We tend to be much more likely to notice physical consequences. Not that we get even half of those right but we are horrible with spiritual, emotional, or philosophical consequences. How does this impact the way we view the human person? What will this do to my conscience? If everyone lives this way what will it do to human relationships or society as a whole? These questions actually get you into the whole idea of morality. Often consequentialism misses them entirely. That causes some to say consequentialism has nothing to do with morality. That is not quite true. Still it does seem hard wired to prefer lesser goods to greater goods. That is because lesser goods tend to be more immediate and more physical and therefore are much less likely to be missed.

Take an example of divorce. If someone is considering divorce then the positive consequence is going to seem huge. They can rid themselves of an obligation which they have come to resent. What about the negative consequences? Those are less immediate and less predictable. You break the most solemn promise you have made in your life. So what? What does that say about who you are? That is pretty hard to quantify. What does it do to marriage as an institution? Every broken marriage vow cheapens future marriage vows. Will it cause friends and family to have a harder time taking their marriage vows seriously? Hard to know. What about your relationship with God? How will that be impacted by your divorce? Not sure but it can't be good.

So you end up with skewing the process in favor of the most petty and pathetic considerations. What is more it assumes you are competent to weigh all the consequences. But we know people can get ideas in their heads that all their problems will go away if they could only get a divorce. Morality is supposed to protect us from our own bad mindsets. Consequentialism does not do that at all. It does not do any of the things morality should do. It does not value timeless principles. It is not oriented towards building inner virtue. It does not make you moral decisions more consistent.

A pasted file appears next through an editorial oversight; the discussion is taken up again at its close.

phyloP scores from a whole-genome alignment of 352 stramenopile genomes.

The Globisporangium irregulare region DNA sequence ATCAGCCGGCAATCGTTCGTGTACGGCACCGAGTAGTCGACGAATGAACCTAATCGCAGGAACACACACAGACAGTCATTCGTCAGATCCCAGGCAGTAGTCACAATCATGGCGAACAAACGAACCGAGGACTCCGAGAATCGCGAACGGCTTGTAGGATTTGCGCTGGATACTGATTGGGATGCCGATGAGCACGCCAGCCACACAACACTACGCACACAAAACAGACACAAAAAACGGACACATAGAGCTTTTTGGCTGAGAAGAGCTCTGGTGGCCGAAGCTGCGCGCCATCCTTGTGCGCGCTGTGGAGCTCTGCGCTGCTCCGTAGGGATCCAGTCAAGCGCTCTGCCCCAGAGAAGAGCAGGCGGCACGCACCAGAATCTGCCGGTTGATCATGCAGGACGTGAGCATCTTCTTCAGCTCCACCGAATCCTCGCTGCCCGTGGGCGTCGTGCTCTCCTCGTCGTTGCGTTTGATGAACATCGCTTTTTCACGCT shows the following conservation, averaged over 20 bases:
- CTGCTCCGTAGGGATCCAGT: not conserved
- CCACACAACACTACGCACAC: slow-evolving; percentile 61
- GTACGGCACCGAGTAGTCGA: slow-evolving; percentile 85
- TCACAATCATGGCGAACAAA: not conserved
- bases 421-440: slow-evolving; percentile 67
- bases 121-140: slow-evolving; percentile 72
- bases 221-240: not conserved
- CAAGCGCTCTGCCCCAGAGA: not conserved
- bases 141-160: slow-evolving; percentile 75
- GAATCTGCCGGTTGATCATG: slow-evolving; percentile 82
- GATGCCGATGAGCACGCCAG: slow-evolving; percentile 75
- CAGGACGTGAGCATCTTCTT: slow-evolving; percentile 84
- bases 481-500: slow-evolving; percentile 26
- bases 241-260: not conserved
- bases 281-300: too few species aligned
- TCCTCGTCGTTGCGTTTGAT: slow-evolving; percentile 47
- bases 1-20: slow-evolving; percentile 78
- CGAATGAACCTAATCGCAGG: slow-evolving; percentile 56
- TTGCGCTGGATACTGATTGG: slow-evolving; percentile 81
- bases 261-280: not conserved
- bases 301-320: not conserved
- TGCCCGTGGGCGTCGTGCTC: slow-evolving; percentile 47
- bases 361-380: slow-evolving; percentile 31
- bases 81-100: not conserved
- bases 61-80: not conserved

In fact, what consequentialism does most often is make bad moral reasoning seem OK. It puts us in the center. What we see as important at this moment is important. What we don't see at all does not matter at all. But you feel like you have done some moral reasoning. Really what you have done is rationalized bad behavior. We trust our reason more than we should. Our minds can give us a very skewed picture. We should trust reason in general but look to tradition to guide our thinking.

Consequentialism also has a self-referential problem. It talks about which course of action has better consequences. But when you define morality you can't use words like "better." That is one of the concepts you are trying to define. So often consequentialism will become sentimentalism at the final stage of analysis. What is better is what seems emotionally better. So it is very changeable based on the picture you have in your mind.

We accept torture after 911 not because the moral reality has changed. Just because out sentimental picture has changed. We imagine the torture victim as a terrorist and the torturer as someone trying to prevent another 911 or worse. So we don't see one human person treating another human person in an inhuman way. We see a hero and a demon.  But then we try and tell the Syrian government that they should not torture. In our minds it is a very different picture but we have taken our minds out of the picture. Our analysis of the consequences does not matter. It is the thinking of the Syrian leadership that matters. We have nothing to say.